by Max Marbut
With its future to be determined, the Jacksonville Economic Development Commission Thursday approved proposals that would create 205 jobs in the next five years in exchange for significant contributions from the state and smaller concessions from the City.
The commission approved a request from Medtronic Xomed Inc. for a Qualified Target Industry Tax Refund of $5,000 per job with a QTI High-Impact Sector bonus of $2,000 per job.
The total value of the QTI incentive at $7,000 per job is $1,225,000, with the City’s portion equal to $245,000.
Also part of the proposal is a Recaptured Enhanced Value Grant equal to $415,000. The grant represents 50 percent of the ad valorem tax liability that would be due on the capital improvements proposed by Medtronic, including construction of a 75,000-square-foot building on land in Southpoint already owned by Medtronic.
Cost of construction is estimated at $14.1 million.
In addition, the state proposes to provide Quick Response Training at the level of $1,500 per job totaling $262,500 and Governor’s Quick Action Closing fund support in the amount of $630,000.
Medtronic proposes to create 175 new, full-time jobs by Dec. 31, 2015.
At an average wage of about $80,000 plus an employee benefits package valued at $18,000, the jobs represent an annual payroll of about $17 million. The state average annual wage is $39,856.
The company is considering whether to expand its operation in Jacksonville or at its facility in Fort Worth, Texas.
The Texas expansion could be accomplished for $1.4 million less than in Jacksonville, according to company officials.
JEDC Business Recruitment and Retention Coordinator Joe Whitaker told the commission the REV grant proposal waives the City’s existing public investment policy, but only slightly.
Based on a metric evaluation, the Medtronic proposal earned a score of 52 while the policy mandates a score of 57 to approve the grant.
Whitaker said the evaluation was developed several years ago when local unemployment was below 5 percent, property values were consistently increasing and banks were lending money.
He said part of the metric involves promoting development in distressed areas of the county and, “Southpoint is not very distressed.”
State Rep. Mia Jones, appointed by Mayor Alvin Brown to direct the City’s boards, commissions and economic development, attended the meeting.
She asked how often the JEDC has waived the requirements for a REV grant.
“Never,” said Whitaker.
JEDC Executive Director Ron Barton said the evaluation process was “developed in a great economy.”
“We have to adapt to the economy and the competition,” said Barton.
“This is about retention,” he said. “We feel it justifies the waiver request.”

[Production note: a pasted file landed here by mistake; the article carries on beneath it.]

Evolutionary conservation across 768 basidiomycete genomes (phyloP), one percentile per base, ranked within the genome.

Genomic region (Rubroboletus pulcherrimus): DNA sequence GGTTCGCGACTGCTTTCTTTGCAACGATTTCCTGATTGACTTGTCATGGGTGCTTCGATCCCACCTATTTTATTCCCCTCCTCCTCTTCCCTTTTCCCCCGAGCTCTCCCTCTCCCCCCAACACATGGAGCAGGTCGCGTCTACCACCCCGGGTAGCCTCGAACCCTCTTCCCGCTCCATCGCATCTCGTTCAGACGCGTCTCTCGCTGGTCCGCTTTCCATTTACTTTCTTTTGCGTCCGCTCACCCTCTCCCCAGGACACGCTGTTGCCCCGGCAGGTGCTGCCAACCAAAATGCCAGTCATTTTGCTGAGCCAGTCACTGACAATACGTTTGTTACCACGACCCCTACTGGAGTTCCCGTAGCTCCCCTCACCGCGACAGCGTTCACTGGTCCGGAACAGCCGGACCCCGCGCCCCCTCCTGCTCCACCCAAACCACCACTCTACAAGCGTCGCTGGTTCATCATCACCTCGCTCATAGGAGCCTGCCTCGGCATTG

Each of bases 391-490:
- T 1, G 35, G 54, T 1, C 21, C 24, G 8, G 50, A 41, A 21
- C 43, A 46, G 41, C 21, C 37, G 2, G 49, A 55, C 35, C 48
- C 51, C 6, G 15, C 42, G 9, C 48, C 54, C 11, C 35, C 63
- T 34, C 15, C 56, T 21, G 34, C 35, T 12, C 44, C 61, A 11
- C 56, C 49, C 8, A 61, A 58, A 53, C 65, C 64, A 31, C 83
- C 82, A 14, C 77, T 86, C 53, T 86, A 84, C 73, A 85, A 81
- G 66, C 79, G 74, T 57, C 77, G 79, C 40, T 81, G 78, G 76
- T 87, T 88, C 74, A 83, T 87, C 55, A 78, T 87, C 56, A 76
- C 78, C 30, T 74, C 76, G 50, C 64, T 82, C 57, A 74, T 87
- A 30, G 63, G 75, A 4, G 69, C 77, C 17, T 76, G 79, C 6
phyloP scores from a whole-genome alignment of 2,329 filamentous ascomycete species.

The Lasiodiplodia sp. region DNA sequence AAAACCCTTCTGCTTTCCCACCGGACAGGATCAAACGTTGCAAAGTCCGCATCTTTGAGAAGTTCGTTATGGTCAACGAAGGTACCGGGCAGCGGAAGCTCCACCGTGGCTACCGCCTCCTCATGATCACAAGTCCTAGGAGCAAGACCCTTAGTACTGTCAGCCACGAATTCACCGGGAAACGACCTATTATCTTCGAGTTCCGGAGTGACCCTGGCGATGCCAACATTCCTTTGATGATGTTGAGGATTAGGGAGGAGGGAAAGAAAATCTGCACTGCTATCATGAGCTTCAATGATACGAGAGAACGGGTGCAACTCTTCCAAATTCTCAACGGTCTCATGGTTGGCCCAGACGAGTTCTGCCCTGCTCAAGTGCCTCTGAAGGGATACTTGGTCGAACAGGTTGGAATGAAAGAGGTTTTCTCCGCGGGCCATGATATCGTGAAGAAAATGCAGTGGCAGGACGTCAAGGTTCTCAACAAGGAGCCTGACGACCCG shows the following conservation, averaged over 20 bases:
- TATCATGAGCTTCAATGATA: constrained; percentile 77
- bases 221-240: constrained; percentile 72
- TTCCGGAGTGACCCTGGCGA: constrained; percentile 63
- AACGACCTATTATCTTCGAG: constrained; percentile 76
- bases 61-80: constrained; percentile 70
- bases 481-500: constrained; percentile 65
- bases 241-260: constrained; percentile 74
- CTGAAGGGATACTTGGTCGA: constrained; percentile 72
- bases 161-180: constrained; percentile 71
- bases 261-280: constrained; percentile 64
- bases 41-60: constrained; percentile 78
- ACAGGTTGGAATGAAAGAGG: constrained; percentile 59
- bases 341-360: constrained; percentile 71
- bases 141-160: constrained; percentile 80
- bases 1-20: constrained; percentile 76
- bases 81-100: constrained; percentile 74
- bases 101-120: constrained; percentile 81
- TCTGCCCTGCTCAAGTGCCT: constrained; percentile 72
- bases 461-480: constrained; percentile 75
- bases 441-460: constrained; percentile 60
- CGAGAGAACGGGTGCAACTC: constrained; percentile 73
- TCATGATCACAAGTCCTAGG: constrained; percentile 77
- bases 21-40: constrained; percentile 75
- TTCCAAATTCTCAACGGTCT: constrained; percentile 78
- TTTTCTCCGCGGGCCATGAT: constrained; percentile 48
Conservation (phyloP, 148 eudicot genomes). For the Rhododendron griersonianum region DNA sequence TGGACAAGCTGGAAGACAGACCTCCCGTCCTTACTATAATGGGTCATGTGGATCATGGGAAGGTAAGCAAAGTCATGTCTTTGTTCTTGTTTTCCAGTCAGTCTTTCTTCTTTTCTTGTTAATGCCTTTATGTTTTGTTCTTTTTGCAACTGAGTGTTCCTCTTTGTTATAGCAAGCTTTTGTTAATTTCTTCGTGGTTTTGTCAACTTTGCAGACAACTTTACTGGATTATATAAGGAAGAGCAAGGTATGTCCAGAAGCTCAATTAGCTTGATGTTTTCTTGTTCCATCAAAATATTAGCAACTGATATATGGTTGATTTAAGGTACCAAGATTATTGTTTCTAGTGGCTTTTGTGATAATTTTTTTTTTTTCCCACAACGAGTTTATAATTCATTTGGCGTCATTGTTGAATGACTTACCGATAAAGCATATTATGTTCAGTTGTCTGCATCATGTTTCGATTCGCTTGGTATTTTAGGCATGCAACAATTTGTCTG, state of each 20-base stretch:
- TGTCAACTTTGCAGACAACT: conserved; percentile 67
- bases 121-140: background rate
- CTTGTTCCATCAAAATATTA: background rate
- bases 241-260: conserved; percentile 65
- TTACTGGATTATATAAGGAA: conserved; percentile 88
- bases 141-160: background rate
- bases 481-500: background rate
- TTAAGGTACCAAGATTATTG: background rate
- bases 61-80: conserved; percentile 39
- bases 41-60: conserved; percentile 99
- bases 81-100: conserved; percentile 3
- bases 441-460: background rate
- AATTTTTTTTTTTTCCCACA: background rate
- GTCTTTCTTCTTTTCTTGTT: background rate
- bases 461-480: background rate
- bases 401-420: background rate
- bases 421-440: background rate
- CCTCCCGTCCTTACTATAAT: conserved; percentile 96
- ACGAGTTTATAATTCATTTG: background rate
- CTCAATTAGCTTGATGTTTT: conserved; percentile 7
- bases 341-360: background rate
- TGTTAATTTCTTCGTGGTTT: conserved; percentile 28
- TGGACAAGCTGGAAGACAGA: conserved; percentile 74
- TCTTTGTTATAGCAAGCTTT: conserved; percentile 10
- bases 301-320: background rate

JEDC Chair Zimmermann Boulos said he didn’t remember many instances when Jacksonville was supported by a contribution from the state at the level of the Medtronic proposal.
“It’s unusual. It’s not typical,” said Barton.
Medtronic manufactures medical equipment and devices. It has 40,000 employees worldwide and global sales of more than $15 billion, including $1 billion in sales of products manufactured in Jacksonville’s Xomed division, where the company employs 600 people.
“This is exactly the kind of industry we need to be aggressively recruiting to Jacksonville,” said Commissioner Helen Rowan.
The commission also heard a proposal from KCI Aviation. The company is based in Bridgeport, W.Va., and repairs engines and components for business and military aircraft, specializing in the Gulfstream G200 and Cessna Citation.
The company plans to expand to the Southeast and proposes to lease 30,000 square feet of hangar and office space that the Jacksonville Aviation Authority would construct at Cecil Airport at an estimated $5.6 million.
The expansion would create 30 jobs at 115 percent of the state average salary in exchange for a $3,000-per-job QTI refund and a $2,500-per-job Brownfield credit for a total of $5,500 per job.
The state’s 80 percent contribution would be $132,000 with the City contributing 20 percent, or $33,000.
The commission unanimously approved KCI’s proposal.
Both proposals will now be considered by City Council for approval and appropriation.
An item that’s always on the agenda is a report from the executive director.
Before the presentation, Boulos reminded commissioners that Brown and Jones are still evaluating the JEDC’s role in the city’s economic development program.
“There’s no sense asking questions that can’t be answered,” said Boulos.
Barton then recapped the proposal approved by Council to assist EverBank in moving 1,200 employees from a suburban office park to Class A space Downtown and a separate proposal to build a parking garage adjacent to the SunTrust Building, which is still in committee,
The next meeting of the JEDC is scheduled at 9 a.m. Aug. 11 in the mayor’s large conference room at City Hall.